Ethical Issues In Huck Finn

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The Adventures of Huckleberry Finn, written by Mark Twain, is one of the most controversial American books. It addresses issues like racism and parental abuse. The issue that has sparked the most controversy is the issue of the word, n*****, being used numerous times in the book. This issue has caused numerous organizations to call for a banning of the book in schools or at least for a change of the word, n*****, to something more politically correct like the word, slave. Mark Twain, through situations presented in the book, shows that this book should be read in high schools because it shows students that African Americans remained virtuous despite what culture thought of them. In order to properly argue whether or not this book should be…show more content…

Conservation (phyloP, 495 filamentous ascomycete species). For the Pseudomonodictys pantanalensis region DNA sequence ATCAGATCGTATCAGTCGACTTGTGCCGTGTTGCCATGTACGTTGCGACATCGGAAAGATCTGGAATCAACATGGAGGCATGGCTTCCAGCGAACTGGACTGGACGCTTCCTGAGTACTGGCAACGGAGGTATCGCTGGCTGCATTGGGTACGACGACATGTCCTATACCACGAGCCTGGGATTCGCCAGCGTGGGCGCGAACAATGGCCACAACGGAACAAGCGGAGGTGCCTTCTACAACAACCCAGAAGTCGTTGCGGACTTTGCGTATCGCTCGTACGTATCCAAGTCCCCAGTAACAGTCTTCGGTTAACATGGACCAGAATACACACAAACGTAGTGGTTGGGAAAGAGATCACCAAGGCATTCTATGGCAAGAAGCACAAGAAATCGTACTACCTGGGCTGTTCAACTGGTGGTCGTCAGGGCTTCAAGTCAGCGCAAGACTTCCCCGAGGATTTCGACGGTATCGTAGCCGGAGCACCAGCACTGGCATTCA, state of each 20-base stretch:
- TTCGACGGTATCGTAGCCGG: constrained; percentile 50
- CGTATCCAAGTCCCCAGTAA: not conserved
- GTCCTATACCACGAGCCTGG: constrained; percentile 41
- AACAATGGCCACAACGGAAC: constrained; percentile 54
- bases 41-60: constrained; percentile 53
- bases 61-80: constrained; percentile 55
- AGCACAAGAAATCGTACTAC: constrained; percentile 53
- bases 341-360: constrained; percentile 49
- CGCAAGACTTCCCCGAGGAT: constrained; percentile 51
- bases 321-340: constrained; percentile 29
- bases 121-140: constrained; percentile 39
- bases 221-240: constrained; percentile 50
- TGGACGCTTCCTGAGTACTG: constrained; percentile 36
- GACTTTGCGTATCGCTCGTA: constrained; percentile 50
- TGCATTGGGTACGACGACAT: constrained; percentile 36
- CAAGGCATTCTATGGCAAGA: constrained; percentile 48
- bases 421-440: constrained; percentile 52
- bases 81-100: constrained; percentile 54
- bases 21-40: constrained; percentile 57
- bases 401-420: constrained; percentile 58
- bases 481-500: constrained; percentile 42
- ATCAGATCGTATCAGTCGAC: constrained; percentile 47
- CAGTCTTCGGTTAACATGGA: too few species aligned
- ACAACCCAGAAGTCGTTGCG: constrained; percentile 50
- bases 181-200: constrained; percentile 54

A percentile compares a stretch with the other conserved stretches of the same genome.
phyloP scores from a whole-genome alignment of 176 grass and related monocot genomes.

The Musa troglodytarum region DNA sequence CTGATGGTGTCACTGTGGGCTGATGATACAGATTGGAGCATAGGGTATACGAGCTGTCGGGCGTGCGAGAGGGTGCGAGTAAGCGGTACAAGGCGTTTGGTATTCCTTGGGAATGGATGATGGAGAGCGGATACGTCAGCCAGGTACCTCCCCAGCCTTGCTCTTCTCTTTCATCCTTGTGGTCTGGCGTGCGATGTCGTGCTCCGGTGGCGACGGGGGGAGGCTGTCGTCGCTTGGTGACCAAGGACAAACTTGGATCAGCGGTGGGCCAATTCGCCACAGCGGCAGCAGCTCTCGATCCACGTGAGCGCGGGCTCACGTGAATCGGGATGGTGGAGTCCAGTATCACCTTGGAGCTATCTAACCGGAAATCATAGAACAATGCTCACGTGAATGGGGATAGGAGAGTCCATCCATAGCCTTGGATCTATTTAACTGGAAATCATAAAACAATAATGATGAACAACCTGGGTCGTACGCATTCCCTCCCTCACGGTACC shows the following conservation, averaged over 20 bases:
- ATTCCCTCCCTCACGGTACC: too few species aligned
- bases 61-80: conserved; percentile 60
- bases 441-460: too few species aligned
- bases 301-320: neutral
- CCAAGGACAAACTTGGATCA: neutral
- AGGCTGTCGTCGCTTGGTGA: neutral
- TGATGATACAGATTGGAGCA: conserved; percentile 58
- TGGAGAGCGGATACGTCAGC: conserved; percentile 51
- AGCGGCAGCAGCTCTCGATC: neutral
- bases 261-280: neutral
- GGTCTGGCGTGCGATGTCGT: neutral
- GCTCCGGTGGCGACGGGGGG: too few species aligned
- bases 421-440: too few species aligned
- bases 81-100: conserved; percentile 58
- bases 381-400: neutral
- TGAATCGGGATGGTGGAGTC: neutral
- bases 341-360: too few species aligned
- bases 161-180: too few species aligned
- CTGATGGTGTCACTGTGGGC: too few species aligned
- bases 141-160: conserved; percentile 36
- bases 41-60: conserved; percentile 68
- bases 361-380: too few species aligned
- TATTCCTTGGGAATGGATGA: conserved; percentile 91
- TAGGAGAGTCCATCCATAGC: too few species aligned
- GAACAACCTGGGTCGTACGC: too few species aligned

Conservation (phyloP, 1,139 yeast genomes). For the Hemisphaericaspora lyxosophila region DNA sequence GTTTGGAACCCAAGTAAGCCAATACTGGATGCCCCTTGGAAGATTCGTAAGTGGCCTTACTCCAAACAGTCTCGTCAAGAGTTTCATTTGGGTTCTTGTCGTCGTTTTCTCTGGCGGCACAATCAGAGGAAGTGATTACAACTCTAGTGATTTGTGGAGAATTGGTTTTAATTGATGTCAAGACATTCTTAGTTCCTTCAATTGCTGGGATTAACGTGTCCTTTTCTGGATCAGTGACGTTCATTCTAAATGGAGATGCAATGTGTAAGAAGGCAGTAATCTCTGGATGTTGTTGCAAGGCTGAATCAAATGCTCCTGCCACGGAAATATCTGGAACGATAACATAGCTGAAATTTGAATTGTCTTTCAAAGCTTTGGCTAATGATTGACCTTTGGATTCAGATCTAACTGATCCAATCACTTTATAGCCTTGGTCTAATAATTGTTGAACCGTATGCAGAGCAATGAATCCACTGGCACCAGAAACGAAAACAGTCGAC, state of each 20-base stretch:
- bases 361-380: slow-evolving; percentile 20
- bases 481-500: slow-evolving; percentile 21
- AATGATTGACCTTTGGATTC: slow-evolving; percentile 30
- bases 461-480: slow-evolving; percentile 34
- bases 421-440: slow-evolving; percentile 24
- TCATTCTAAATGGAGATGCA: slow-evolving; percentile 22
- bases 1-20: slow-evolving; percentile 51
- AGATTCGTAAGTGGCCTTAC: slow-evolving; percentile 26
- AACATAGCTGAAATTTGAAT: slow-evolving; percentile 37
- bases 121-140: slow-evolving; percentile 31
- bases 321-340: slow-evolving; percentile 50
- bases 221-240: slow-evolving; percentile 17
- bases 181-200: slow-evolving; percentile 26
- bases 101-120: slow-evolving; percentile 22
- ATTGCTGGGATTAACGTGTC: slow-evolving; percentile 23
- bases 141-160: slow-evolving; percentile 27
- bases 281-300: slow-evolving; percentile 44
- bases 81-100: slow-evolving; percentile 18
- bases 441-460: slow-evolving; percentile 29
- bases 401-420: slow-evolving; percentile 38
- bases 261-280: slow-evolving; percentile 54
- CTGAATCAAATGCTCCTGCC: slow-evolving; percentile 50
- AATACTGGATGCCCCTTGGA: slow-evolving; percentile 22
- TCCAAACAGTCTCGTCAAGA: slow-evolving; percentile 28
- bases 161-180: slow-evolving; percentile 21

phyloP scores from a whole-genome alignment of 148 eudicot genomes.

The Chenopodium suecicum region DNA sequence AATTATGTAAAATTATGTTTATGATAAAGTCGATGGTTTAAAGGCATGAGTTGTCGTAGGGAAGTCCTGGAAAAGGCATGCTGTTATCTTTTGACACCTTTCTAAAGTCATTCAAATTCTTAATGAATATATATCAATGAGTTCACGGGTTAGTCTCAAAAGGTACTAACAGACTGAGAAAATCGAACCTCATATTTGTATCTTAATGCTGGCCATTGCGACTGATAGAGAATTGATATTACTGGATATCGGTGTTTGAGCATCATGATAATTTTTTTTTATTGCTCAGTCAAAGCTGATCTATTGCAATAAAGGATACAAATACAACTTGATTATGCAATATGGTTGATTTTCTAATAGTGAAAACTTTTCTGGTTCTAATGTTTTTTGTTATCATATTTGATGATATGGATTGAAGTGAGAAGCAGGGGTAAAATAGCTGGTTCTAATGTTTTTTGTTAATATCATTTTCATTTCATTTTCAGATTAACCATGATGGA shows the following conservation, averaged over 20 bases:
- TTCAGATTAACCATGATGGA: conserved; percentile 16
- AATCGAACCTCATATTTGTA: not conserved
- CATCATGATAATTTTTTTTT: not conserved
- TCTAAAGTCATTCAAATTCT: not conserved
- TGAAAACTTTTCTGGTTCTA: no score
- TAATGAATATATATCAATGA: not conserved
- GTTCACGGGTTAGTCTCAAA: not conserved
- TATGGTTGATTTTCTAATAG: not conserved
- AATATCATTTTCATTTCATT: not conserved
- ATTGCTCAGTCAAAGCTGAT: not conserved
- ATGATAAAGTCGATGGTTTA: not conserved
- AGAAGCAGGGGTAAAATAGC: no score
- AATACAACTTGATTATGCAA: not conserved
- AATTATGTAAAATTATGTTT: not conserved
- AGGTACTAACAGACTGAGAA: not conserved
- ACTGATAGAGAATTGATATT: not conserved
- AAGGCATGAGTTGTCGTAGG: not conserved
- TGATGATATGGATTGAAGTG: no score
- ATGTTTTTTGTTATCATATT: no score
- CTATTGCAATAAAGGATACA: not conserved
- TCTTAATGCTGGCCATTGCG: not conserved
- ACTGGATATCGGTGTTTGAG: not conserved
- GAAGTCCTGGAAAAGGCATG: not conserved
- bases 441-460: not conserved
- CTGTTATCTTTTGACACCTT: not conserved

Eventually, he reached the point where he had to choose between his friendship with Jim and what society viewed as the right thing to do, even if it meant giving somebody into a life of captivity and slavery. Twain had been building up to this situation throughout the book and as Huck fights with himself morally over whether he should write a letter to Miss Watson about Jim, he decides in the moral climax of the text, “I was a-trembling, because I’d got to decide, forever, betwixt two things, and I knowed it. I studied a minute…and then says to myself: ‘All right, then, I’ll GO to hell’—and tore it up” (217). This proves that Huck, a 13-year-old boy having to make decisions most of us would never make in a lifetime, broke away from society’s influence over his perception of African Americans. In a society that thinks freeing a black man is enough to warrant a hell sentence, Twain manages to show that even people like Huck, who have grown up around racism, can break society’s mental grip on their own minds when it comes to seeing the determination to stay true to their virtues despite oppression. Twain used situations such as these to prove the argument that The Adventures of Huckleberry Finn educates students that African Americans acted with integrity despite the prejudice and hate they endured, during that time period. As scholars argue over the controversial racism presented in the book, Twain has already addressed them in the book itself. If this book wasn’t read in schools, this generation and those to come would forget about the perseverance to stay true to their integrity that a whole race of people showed despite being treated like
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